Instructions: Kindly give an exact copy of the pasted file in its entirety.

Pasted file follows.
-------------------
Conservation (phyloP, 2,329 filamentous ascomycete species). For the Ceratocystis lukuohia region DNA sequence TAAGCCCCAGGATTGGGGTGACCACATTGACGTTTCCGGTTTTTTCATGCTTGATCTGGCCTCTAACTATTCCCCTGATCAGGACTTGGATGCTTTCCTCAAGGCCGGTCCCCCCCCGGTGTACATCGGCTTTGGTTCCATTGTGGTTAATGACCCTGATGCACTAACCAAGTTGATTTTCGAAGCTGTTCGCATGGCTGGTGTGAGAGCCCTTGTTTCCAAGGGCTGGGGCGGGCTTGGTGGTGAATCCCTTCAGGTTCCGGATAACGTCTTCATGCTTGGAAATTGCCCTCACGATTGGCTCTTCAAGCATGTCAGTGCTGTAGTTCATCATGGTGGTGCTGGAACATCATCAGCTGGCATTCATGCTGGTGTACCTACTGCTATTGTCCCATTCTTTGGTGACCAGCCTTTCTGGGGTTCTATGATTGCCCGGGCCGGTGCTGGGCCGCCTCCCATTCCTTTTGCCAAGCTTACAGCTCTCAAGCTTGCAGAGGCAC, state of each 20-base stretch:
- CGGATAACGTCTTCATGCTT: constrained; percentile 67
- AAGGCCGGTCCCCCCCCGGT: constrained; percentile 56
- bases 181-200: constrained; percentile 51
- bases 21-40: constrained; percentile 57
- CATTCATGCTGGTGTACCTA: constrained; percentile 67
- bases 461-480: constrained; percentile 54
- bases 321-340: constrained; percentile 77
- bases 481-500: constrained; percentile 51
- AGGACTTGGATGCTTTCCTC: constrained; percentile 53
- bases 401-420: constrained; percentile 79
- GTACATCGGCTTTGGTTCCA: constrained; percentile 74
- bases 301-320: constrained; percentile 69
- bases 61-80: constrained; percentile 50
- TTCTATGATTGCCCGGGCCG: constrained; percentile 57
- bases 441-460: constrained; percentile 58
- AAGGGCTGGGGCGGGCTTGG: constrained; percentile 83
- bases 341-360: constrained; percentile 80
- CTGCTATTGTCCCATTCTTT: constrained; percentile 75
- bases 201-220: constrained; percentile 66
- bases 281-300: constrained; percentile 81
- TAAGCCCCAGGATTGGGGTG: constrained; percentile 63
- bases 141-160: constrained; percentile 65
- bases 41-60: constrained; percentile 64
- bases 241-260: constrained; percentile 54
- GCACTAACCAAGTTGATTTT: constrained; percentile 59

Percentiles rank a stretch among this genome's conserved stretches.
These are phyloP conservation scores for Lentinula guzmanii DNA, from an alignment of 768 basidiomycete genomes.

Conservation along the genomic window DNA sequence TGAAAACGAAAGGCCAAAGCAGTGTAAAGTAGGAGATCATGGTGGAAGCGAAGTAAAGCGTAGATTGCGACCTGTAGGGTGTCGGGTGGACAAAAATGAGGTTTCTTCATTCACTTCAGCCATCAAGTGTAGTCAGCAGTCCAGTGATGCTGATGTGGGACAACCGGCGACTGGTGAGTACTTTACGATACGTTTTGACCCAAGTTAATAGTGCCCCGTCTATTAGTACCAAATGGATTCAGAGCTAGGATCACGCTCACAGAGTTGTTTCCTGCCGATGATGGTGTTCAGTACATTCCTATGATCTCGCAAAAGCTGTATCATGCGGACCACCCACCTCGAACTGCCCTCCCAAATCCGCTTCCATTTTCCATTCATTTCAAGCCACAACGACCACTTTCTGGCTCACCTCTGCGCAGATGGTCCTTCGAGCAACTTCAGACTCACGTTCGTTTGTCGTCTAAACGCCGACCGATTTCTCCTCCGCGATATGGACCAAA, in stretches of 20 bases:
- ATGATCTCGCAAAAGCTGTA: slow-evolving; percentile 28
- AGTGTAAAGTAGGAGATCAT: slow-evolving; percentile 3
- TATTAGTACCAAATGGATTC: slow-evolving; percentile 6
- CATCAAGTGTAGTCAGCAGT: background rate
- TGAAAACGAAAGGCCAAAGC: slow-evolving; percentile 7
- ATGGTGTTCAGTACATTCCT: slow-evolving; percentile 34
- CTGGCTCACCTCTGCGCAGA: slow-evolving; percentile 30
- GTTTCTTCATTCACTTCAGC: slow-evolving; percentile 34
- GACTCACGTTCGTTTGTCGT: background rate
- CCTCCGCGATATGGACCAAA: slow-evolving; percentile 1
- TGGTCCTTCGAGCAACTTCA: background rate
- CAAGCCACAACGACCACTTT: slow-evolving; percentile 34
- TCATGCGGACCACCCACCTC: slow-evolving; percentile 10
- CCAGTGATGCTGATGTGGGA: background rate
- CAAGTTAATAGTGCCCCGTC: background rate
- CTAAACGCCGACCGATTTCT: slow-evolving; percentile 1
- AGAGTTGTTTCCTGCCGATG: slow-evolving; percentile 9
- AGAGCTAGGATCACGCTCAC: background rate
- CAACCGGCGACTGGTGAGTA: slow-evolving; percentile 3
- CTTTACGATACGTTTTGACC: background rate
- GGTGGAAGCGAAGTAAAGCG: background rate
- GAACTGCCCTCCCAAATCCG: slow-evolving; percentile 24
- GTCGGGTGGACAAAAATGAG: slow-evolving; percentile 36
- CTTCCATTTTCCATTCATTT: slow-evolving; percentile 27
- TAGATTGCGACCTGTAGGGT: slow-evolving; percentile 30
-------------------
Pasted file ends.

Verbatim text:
Conservation (phyloP, 2,329 filamentous ascomycete species). For the Ceratocystis lukuohia region DNA sequence TAAGCCCCAGGATTGGGGTGACCACATTGACGTTTCCGGTTTTTTCATGCTTGATCTGGCCTCTAACTATTCCCCTGATCAGGACTTGGATGCTTTCCTCAAGGCCGGTCCCCCCCCGGTGTACATCGGCTTTGGTTCCATTGTGGTTAATGACCCTGATGCACTAACCAAGTTGATTTTCGAAGCTGTTCGCATGGCTGGTGTGAGAGCCCTTGTTTCCAAGGGCTGGGGCGGGCTTGGTGGTGAATCCCTTCAGGTTCCGGATAACGTCTTCATGCTTGGAAATTGCCCTCACGATTGGCTCTTCAAGCATGTCAGTGCTGTAGTTCATCATGGTGGTGCTGGAACATCATCAGCTGGCATTCATGCTGGTGTACCTACTGCTATTGTCCCATTCTTTGGTGACCAGCCTTTCTGGGGTTCTATGATTGCCCGGGCCGGTGCTGGGCCGCCTCCCATTCCTTTTGCCAAGCTTACAGCTCTCAAGCTTGCAGAGGCAC, state of each 20-base stretch:
- CGGATAACGTCTTCATGCTT: constrained; percentile 67
- AAGGCCGGTCCCCCCCCGGT: constrained; percentile 56
- bases 181-200: constrained; percentile 51
- bases 21-40: constrained; percentile 57
- CATTCATGCTGGTGTACCTA: constrained; percentile 67
- bases 461-480: constrained; percentile 54
- bases 321-340: constrained; percentile 77
- bases 481-500: constrained; percentile 51
- AGGACTTGGATGCTTTCCTC: constrained; percentile 53
- bases 401-420: constrained; percentile 79
- GTACATCGGCTTTGGTTCCA: constrained; percentile 74
- bases 301-320: constrained; percentile 69
- bases 61-80: constrained; percentile 50
- TTCTATGATTGCCCGGGCCG: constrained; percentile 57
- bases 441-460: constrained; percentile 58
- AAGGGCTGGGGCGGGCTTGG: constrained; percentile 83
- bases 341-360: constrained; percentile 80
- CTGCTATTGTCCCATTCTTT: constrained; percentile 75
- bases 201-220: constrained; percentile 66
- bases 281-300: constrained; percentile 81
- TAAGCCCCAGGATTGGGGTG: constrained; percentile 63
- bases 141-160: constrained; percentile 65
- bases 41-60: constrained; percentile 64
- bases 241-260: constrained; percentile 54
- GCACTAACCAAGTTGATTTT: constrained; percentile 59

Percentiles rank a stretch among this genome's conserved stretches.
These are phyloP conservation scores for Lentinula guzmanii DNA, from an alignment of 768 basidiomycete genomes.

Conservation along the genomic window DNA sequence TGAAAACGAAAGGCCAAAGCAGTGTAAAGTAGGAGATCATGGTGGAAGCGAAGTAAAGCGTAGATTGCGACCTGTAGGGTGTCGGGTGGACAAAAATGAGGTTTCTTCATTCACTTCAGCCATCAAGTGTAGTCAGCAGTCCAGTGATGCTGATGTGGGACAACCGGCGACTGGTGAGTACTTTACGATACGTTTTGACCCAAGTTAATAGTGCCCCGTCTATTAGTACCAAATGGATTCAGAGCTAGGATCACGCTCACAGAGTTGTTTCCTGCCGATGATGGTGTTCAGTACATTCCTATGATCTCGCAAAAGCTGTATCATGCGGACCACCCACCTCGAACTGCCCTCCCAAATCCGCTTCCATTTTCCATTCATTTCAAGCCACAACGACCACTTTCTGGCTCACCTCTGCGCAGATGGTCCTTCGAGCAACTTCAGACTCACGTTCGTTTGTCGTCTAAACGCCGACCGATTTCTCCTCCGCGATATGGACCAAA, in stretches of 20 bases:
- ATGATCTCGCAAAAGCTGTA: slow-evolving; percentile 28
- AGTGTAAAGTAGGAGATCAT: slow-evolving; percentile 3
- TATTAGTACCAAATGGATTC: slow-evolving; percentile 6
- CATCAAGTGTAGTCAGCAGT: background rate
- TGAAAACGAAAGGCCAAAGC: slow-evolving; percentile 7
- ATGGTGTTCAGTACATTCCT: slow-evolving; percentile 34
- CTGGCTCACCTCTGCGCAGA: slow-evolving; percentile 30
- GTTTCTTCATTCACTTCAGC: slow-evolving; percentile 34
- GACTCACGTTCGTTTGTCGT: background rate
- CCTCCGCGATATGGACCAAA: slow-evolving; percentile 1
- TGGTCCTTCGAGCAACTTCA: background rate
- CAAGCCACAACGACCACTTT: slow-evolving; percentile 34
- TCATGCGGACCACCCACCTC: slow-evolving; percentile 10
- CCAGTGATGCTGATGTGGGA: background rate
- CAAGTTAATAGTGCCCCGTC: background rate
- CTAAACGCCGACCGATTTCT: slow-evolving; percentile 1
- AGAGTTGTTTCCTGCCGATG: slow-evolving; percentile 9
- AGAGCTAGGATCACGCTCAC: background rate
- CAACCGGCGACTGGTGAGTA: slow-evolving; percentile 3
- CTTTACGATACGTTTTGACC: background rate
- GGTGGAAGCGAAGTAAAGCG: background rate
- GAACTGCCCTCCCAAATCCG: slow-evolving; percentile 24
- GTCGGGTGGACAAAAATGAG: slow-evolving; percentile 36
- CTTCCATTTTCCATTCATTT: slow-evolving; percentile 27
- TAGATTGCGACCTGTAGGGT: slow-evolving; percentile 30